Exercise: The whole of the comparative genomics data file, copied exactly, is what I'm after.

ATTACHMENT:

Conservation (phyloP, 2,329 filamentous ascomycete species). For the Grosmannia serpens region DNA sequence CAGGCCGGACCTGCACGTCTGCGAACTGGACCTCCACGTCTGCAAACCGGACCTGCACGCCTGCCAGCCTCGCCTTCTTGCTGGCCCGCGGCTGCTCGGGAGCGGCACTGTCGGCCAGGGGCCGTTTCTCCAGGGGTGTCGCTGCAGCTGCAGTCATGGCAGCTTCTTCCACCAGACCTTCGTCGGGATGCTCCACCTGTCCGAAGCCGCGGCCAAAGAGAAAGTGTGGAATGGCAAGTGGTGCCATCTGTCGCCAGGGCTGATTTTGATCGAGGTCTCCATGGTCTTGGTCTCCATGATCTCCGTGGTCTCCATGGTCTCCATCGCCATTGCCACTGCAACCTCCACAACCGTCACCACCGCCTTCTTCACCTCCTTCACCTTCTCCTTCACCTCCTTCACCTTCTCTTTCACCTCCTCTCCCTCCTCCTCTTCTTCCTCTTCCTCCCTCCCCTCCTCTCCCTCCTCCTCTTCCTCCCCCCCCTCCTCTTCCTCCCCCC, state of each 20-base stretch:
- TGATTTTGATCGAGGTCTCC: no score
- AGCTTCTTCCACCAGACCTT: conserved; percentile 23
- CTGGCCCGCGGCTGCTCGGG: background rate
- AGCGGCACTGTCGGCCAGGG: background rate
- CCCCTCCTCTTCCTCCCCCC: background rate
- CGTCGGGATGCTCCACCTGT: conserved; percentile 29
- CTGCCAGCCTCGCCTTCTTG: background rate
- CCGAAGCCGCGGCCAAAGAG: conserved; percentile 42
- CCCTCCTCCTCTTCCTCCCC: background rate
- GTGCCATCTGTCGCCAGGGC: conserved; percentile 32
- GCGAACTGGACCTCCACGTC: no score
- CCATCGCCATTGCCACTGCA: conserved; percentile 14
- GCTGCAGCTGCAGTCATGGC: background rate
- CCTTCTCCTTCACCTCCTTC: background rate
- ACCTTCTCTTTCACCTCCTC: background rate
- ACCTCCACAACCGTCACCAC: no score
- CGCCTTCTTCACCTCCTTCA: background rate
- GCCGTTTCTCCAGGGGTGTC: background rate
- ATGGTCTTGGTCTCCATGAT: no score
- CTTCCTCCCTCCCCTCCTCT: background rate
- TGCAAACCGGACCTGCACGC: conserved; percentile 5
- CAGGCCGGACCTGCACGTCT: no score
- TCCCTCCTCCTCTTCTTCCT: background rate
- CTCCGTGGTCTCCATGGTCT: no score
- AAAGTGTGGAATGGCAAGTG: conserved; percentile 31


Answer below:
Conservation (phyloP, 2,329 filamentous ascomycete species). For the Grosmannia serpens region DNA sequence CAGGCCGGACCTGCACGTCTGCGAACTGGACCTCCACGTCTGCAAACCGGACCTGCACGCCTGCCAGCCTCGCCTTCTTGCTGGCCCGCGGCTGCTCGGGAGCGGCACTGTCGGCCAGGGGCCGTTTCTCCAGGGGTGTCGCTGCAGCTGCAGTCATGGCAGCTTCTTCCACCAGACCTTCGTCGGGATGCTCCACCTGTCCGAAGCCGCGGCCAAAGAGAAAGTGTGGAATGGCAAGTGGTGCCATCTGTCGCCAGGGCTGATTTTGATCGAGGTCTCCATGGTCTTGGTCTCCATGATCTCCGTGGTCTCCATGGTCTCCATCGCCATTGCCACTGCAACCTCCACAACCGTCACCACCGCCTTCTTCACCTCCTTCACCTTCTCCTTCACCTCCTTCACCTTCTCTTTCACCTCCTCTCCCTCCTCCTCTTCTTCCTCTTCCTCCCTCCCCTCCTCTCCCTCCTCCTCTTCCTCCCCCCCCTCCTCTTCCTCCCCCC, state of each 20-base stretch:
- TGATTTTGATCGAGGTCTCC: no score
- AGCTTCTTCCACCAGACCTT: conserved; percentile 23
- CTGGCCCGCGGCTGCTCGGG: background rate
- AGCGGCACTGTCGGCCAGGG: background rate
- CCCCTCCTCTTCCTCCCCCC: background rate
- CGTCGGGATGCTCCACCTGT: conserved; percentile 29
- CTGCCAGCCTCGCCTTCTTG: background rate
- CCGAAGCCGCGGCCAAAGAG: conserved; percentile 42
- CCCTCCTCCTCTTCCTCCCC: background rate
- GTGCCATCTGTCGCCAGGGC: conserved; percentile 32
- GCGAACTGGACCTCCACGTC: no score
- CCATCGCCATTGCCACTGCA: conserved; percentile 14
- GCTGCAGCTGCAGTCATGGC: background rate
- CCTTCTCCTTCACCTCCTTC: background rate
- ACCTTCTCTTTCACCTCCTC: background rate
- ACCTCCACAACCGTCACCAC: no score
- CGCCTTCTTCACCTCCTTCA: background rate
- GCCGTTTCTCCAGGGGTGTC: background rate
- ATGGTCTTGGTCTCCATGAT: no score
- CTTCCTCCCTCCCCTCCTCT: background rate
- TGCAAACCGGACCTGCACGC: conserved; percentile 5
- CAGGCCGGACCTGCACGTCT: no score
- TCCCTCCTCCTCTTCTTCCT: background rate
- CTCCGTGGTCTCCATGGTCT: no score
- AAAGTGTGGAATGGCAAGTG: conserved; percentile 31